Archiving 1968

[This text was originally published in AREA Chicago #7 in December 2008]

Selections from an open-ended conversation held at DOVA Temporary in early September, 2008, with four individuals engaged in archiving projects that relate to 1968. We talked about the work they are currently doing, the challenges they face, and their strategies for the future. Thanks are also due to Judy Roothaan and Nathaniel McLin and others for their questions and comments during the conversation.—Rebecca Zorach


Faheem Majeed Curator and acting Executive Director of the South Side Community Art Center;Sherry Williams Founder and Director of the Bronzeville/Black Chicagoan Historical Society;Michelle Puetz Director of programming at Chicago Film Archives; and Estelle Carol Director of the Chicago Women’s Liberation Union Herstory Project

Archiving 1968: Faheem Majeed Curator and acting Executive Director of the South Side Community Art Center

We are the last of one hundred and ten or so art centers from the WPA art centers—Works Progress Administration program, part of the New Deal. We opened our doors in 1941. Eleanor Roosevelt was there, and it was broadcast coast to coast—it was quite a big deal. Predominantly the artists that they focused on were artists of African American decent, because the art guild that was there found issues with finding legitimate spaces to show their work. The Art Center has collaborated with many artists, fostered many artists over the years—Gordon Parks, Elizabeth Catlett, Charles White—very influential artists. A lot of the Harlem Renaissance artists that became very well-known were actually Chicago-based, and went to New York to find fame, but for a lot of them the South Side Community Art Center is where they started. Gwendolyn Brooks—her first poetry class was actually at the Center. Gordon Parks—his first room was at the Center. My role is a very interesting one, coming in completely as a novice, just a student and an artist, actually—coming in  looking for support, I received help from the Center about five years ago. So after I was set up and was able to support myself, I wanted to give back to this institution. It started out as volunteering and then eventually it transitioned into leadership over the years—just after many observations and times put in. So one of the very interesting things dealing with the institution is this amazing collection that’s dating back to the 1930s that’s been tucked away for some time. All these amazing original pieces—AFRICOBRA prints also WPA artworks, some of our earlier works are 1930s. But just kind of how to deal with it now that you’re the curator, how to make this accessible, how to make it kind of fit within a more current context, that’s been my challenge.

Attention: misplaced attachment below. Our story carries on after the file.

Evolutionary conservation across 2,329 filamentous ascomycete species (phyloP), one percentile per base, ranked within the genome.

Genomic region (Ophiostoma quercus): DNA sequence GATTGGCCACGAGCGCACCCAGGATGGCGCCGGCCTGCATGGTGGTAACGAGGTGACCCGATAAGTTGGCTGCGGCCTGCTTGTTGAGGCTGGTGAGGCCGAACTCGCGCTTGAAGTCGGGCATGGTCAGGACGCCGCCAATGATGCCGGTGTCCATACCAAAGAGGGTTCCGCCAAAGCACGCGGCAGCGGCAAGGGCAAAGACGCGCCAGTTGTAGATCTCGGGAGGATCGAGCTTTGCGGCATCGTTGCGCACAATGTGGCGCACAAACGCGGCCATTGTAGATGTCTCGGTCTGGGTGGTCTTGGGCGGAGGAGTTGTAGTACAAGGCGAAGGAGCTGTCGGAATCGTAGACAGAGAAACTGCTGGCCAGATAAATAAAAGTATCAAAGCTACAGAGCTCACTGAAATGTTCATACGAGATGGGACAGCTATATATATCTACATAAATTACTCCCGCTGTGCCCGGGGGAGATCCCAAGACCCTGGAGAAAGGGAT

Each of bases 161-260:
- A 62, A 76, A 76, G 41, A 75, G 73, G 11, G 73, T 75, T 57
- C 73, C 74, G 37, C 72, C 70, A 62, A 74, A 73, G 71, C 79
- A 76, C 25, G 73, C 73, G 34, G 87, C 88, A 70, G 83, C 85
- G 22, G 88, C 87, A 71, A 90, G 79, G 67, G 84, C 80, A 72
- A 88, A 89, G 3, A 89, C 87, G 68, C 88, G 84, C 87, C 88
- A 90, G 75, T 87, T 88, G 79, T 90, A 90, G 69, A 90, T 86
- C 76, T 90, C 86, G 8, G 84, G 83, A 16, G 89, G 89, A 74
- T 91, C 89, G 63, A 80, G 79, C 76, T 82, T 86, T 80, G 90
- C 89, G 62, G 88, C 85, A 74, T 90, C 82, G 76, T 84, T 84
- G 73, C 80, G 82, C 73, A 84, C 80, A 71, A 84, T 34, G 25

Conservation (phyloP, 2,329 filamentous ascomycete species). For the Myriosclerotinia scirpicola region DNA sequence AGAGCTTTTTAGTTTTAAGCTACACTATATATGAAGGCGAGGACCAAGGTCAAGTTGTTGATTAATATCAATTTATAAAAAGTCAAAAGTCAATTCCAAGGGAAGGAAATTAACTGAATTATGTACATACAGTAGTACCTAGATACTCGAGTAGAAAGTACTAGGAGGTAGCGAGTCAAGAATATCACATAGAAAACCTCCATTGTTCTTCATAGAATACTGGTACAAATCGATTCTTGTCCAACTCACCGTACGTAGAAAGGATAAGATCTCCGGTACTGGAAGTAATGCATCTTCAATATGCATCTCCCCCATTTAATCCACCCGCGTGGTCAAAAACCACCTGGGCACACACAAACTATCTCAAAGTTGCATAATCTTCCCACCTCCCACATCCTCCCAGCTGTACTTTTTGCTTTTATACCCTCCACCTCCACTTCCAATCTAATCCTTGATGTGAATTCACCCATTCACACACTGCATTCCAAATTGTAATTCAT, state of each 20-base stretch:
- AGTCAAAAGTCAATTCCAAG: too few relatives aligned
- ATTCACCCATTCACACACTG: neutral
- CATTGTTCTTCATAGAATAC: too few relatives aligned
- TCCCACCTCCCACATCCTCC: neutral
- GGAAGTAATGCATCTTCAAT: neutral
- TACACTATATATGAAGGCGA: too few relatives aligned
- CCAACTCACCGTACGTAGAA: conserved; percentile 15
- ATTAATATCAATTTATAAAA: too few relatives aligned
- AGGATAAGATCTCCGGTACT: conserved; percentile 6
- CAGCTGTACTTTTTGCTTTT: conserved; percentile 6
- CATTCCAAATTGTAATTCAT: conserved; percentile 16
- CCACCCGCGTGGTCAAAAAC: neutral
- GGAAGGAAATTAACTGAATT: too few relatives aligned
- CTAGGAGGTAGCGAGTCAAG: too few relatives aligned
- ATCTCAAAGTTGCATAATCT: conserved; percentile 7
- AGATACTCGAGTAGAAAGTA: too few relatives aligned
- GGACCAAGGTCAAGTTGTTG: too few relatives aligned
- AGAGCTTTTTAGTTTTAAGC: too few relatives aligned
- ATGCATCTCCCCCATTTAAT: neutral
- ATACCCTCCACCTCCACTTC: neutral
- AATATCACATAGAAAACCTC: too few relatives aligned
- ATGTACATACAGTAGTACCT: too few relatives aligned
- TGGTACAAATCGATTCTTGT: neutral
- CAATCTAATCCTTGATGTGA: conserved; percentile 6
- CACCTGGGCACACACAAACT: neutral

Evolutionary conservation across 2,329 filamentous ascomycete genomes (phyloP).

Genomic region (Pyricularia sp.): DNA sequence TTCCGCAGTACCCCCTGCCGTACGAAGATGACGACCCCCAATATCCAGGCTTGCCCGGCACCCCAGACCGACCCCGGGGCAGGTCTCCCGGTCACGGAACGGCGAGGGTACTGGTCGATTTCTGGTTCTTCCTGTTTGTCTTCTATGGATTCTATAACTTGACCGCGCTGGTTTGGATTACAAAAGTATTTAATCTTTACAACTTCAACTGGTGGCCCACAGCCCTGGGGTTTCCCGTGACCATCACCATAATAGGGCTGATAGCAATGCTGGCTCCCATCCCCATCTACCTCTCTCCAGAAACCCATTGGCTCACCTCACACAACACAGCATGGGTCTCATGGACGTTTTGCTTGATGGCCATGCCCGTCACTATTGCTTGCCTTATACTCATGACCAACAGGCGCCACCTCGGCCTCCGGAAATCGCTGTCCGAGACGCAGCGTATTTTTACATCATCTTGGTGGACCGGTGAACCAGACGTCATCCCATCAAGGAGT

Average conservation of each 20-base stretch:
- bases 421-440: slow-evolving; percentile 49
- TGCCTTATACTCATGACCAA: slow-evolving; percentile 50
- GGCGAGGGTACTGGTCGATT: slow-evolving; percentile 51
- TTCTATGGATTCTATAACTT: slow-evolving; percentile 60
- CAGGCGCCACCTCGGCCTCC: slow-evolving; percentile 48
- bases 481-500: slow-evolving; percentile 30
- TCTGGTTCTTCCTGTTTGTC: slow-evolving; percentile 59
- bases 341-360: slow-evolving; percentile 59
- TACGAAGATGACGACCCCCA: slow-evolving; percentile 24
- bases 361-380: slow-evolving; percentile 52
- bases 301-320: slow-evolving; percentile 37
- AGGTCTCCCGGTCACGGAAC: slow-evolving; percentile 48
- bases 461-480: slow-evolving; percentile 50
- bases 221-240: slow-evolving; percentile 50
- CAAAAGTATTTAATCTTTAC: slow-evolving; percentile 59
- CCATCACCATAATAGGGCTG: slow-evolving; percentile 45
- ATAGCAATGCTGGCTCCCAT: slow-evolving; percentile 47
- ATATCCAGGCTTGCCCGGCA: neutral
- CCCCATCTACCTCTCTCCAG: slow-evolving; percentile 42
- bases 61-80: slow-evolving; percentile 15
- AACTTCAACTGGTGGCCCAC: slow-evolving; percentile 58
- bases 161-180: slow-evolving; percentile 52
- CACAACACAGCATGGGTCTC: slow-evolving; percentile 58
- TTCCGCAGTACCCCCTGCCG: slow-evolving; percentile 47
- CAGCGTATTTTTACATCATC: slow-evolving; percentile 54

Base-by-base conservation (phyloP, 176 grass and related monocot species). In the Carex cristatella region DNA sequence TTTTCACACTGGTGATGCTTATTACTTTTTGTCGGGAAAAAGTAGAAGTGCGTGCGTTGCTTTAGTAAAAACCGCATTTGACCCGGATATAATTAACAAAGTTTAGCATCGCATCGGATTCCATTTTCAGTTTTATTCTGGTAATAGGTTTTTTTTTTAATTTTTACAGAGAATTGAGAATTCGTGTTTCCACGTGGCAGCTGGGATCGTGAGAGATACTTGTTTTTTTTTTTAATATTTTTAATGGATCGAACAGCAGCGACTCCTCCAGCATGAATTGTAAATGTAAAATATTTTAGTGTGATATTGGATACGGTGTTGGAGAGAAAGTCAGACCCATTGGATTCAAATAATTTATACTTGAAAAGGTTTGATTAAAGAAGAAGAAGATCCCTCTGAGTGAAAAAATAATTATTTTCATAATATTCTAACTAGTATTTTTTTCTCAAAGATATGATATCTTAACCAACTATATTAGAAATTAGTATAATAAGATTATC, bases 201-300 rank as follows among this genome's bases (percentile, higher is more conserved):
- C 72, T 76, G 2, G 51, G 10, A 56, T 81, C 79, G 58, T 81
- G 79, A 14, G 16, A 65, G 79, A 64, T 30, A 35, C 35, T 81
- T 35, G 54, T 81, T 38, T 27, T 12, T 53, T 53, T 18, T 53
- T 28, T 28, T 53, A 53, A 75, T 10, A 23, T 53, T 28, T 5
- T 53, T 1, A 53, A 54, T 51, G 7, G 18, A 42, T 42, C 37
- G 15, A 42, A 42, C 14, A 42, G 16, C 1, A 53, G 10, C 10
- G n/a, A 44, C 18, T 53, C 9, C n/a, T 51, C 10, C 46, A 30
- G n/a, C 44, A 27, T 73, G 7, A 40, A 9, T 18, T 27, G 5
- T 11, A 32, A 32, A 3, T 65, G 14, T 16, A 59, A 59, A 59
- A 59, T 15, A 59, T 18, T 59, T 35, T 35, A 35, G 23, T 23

One of our goals is to create proper storage—partnering with other institutions like the Art Institute to figure out how to start archiving and restoring these things in ways that make sense so that they can be utilized by the world. We have this amazing collection of Barbara Jones-Hogu prints along with a couple other pieces (and since she had that flood, we are one of the only institutions that have a collection of her AFRICOBRA works, since a lot of it was literally washed away). Currently we are in the process of really analyzing how to build proper storage and space for storing these valuable works, and archiving them from literally the ground up. In the past it was very nonchalant. People would just come in, there would be a handful of people that would come in and say “Hey, I need this,” and just kind of throw it up on the wall. Some things had been damaged over the years. I do have the flexibility to do some things and create a system rather than having to live by that system. So it’s been a very educational experience.